How To Achieve Quality Sound Mixes In A Small Church with Kade Young (PCP147)

Audio is always a top priority -- and for good reason. Kade joins us to talk about how to improve audio quality, even in small churches.

January 10th, 2017

Kade Young is the founder of the highly polished and technical Collaborate Worship where he helps other worship leaders learn from his twelve years’ experience. Kade drops by to collaborate on sound mixing ideas, so that your church can step-up your sound experience.

What’s In This Session?

  • The reason for bad sound in churches (11:05)
  • Universal benchmarks for quality sound design (13:05)
  • The first 3 things you should do when setting up sound at church (15:05)
  • The relationship dynamics between the sound tech and the worship leader(s) (18:50)
  • How to achieve a simple mix that sounds great (25:59)
  • Why you should never adjust the gain to control output volume (28:05)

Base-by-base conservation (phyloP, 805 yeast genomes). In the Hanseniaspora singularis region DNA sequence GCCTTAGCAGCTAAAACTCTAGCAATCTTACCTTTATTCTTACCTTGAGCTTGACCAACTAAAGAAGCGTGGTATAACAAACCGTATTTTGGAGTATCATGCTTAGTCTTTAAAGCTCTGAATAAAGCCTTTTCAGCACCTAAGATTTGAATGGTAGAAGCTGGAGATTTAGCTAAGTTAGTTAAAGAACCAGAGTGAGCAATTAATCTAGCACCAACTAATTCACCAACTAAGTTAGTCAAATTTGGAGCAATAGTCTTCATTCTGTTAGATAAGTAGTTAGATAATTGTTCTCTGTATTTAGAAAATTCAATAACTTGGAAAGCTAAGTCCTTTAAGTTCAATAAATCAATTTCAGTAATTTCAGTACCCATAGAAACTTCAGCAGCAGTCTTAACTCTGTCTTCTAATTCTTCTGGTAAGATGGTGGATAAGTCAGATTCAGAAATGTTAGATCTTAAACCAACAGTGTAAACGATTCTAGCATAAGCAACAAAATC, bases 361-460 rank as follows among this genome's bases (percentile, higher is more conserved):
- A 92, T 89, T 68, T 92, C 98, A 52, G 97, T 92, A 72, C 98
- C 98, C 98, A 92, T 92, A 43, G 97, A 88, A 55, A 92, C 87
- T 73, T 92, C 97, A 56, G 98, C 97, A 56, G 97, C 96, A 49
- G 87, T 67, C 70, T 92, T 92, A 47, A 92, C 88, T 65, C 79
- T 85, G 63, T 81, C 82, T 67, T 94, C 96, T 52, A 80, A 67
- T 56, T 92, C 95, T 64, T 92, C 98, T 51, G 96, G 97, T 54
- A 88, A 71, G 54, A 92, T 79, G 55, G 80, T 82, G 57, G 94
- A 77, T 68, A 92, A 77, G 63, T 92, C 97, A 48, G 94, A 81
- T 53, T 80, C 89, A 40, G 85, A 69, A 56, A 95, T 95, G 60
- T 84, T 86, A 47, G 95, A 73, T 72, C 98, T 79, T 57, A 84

• Preferred microphones for live vocals (35:16)
  • The best digital mixer for the price (36:57)

Show Notes & Resources Mentioned

3 Instant Takeaways

    1. What are the core tenets of good sound design? Kade says the most important thing is to understand what’s going on. If you’re not techie enough to understand your sound equipment, don’t mess with the defaults. Know the basics of EQ filters before you arbitrarily play with the settings. Hear some basic advice — including how to set your gain levels properly on every channel — in the podcast. Read more about EQ and gain settings on Kade’s site here here and here.
    2. Own your position as a sound tech. Sound techs should feel free to mix autonomously. It’s a craft of its own. But you should also be willing to accept input from the worship leader, who might understand nuances of the music in a different way. Sometimes sound issues aren’t even problems at your end -– it’s an instrument or mic problem from stage.
    3. What gear does Kade recommend? For mics he suggests the Shure SM58, the Sennheiser e835, or the Electro-Voice ND767A. For soundboards, he’s a big fan of the Behringer X32 Digital Mixer. He recommends this even if it’s more expensive than an analog board because you get way more features, compression and built-in effects. Today’s digital technology is vastly improved over a few years ago and you won’t lose any sound quality.